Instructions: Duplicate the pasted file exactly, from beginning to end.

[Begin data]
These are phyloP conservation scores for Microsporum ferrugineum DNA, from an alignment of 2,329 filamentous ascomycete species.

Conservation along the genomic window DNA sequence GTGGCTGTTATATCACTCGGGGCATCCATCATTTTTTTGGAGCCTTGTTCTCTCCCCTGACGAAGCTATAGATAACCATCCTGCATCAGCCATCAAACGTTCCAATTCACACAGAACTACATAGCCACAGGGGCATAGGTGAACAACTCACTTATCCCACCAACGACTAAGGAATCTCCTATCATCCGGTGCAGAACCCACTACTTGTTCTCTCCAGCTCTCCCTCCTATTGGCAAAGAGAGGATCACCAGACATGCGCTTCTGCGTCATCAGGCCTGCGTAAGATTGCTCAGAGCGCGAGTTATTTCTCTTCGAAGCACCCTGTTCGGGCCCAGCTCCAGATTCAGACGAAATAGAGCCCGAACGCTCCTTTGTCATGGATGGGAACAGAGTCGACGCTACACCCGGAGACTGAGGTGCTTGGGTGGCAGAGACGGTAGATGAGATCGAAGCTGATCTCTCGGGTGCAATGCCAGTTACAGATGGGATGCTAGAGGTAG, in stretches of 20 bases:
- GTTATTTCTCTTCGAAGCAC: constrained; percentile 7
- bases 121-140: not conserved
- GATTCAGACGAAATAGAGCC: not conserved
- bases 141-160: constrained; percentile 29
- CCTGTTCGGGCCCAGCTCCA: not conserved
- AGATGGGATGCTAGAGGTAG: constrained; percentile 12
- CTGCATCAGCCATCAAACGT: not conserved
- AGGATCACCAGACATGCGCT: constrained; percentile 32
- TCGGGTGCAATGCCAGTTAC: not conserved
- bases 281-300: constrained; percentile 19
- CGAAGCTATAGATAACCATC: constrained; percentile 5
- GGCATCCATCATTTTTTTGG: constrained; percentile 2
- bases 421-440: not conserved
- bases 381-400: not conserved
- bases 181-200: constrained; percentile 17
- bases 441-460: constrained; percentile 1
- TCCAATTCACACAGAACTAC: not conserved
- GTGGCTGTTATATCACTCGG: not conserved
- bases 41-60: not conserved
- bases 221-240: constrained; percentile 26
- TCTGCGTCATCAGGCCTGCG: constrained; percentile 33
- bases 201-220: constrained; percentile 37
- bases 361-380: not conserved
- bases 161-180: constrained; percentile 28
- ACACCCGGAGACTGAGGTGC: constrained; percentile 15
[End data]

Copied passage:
These are phyloP conservation scores for Microsporum ferrugineum DNA, from an alignment of 2,329 filamentous ascomycete species.

Conservation along the genomic window DNA sequence GTGGCTGTTATATCACTCGGGGCATCCATCATTTTTTTGGAGCCTTGTTCTCTCCCCTGACGAAGCTATAGATAACCATCCTGCATCAGCCATCAAACGTTCCAATTCACACAGAACTACATAGCCACAGGGGCATAGGTGAACAACTCACTTATCCCACCAACGACTAAGGAATCTCCTATCATCCGGTGCAGAACCCACTACTTGTTCTCTCCAGCTCTCCCTCCTATTGGCAAAGAGAGGATCACCAGACATGCGCTTCTGCGTCATCAGGCCTGCGTAAGATTGCTCAGAGCGCGAGTTATTTCTCTTCGAAGCACCCTGTTCGGGCCCAGCTCCAGATTCAGACGAAATAGAGCCCGAACGCTCCTTTGTCATGGATGGGAACAGAGTCGACGCTACACCCGGAGACTGAGGTGCTTGGGTGGCAGAGACGGTAGATGAGATCGAAGCTGATCTCTCGGGTGCAATGCCAGTTACAGATGGGATGCTAGAGGTAG, in stretches of 20 bases:
- GTTATTTCTCTTCGAAGCAC: constrained; percentile 7
- bases 121-140: not conserved
- GATTCAGACGAAATAGAGCC: not conserved
- bases 141-160: constrained; percentile 29
- CCTGTTCGGGCCCAGCTCCA: not conserved
- AGATGGGATGCTAGAGGTAG: constrained; percentile 12
- CTGCATCAGCCATCAAACGT: not conserved
- AGGATCACCAGACATGCGCT: constrained; percentile 32
- TCGGGTGCAATGCCAGTTAC: not conserved
- bases 281-300: constrained; percentile 19
- CGAAGCTATAGATAACCATC: constrained; percentile 5
- GGCATCCATCATTTTTTTGG: constrained; percentile 2
- bases 421-440: not conserved
- bases 381-400: not conserved
- bases 181-200: constrained; percentile 17
- bases 441-460: constrained; percentile 1
- TCCAATTCACACAGAACTAC: not conserved
- GTGGCTGTTATATCACTCGG: not conserved
- bases 41-60: not conserved
- bases 221-240: constrained; percentile 26
- TCTGCGTCATCAGGCCTGCG: constrained; percentile 33
- bases 201-220: constrained; percentile 37
- bases 361-380: not conserved
- bases 161-180: constrained; percentile 28
- ACACCCGGAGACTGAGGTGC: constrained; percentile 15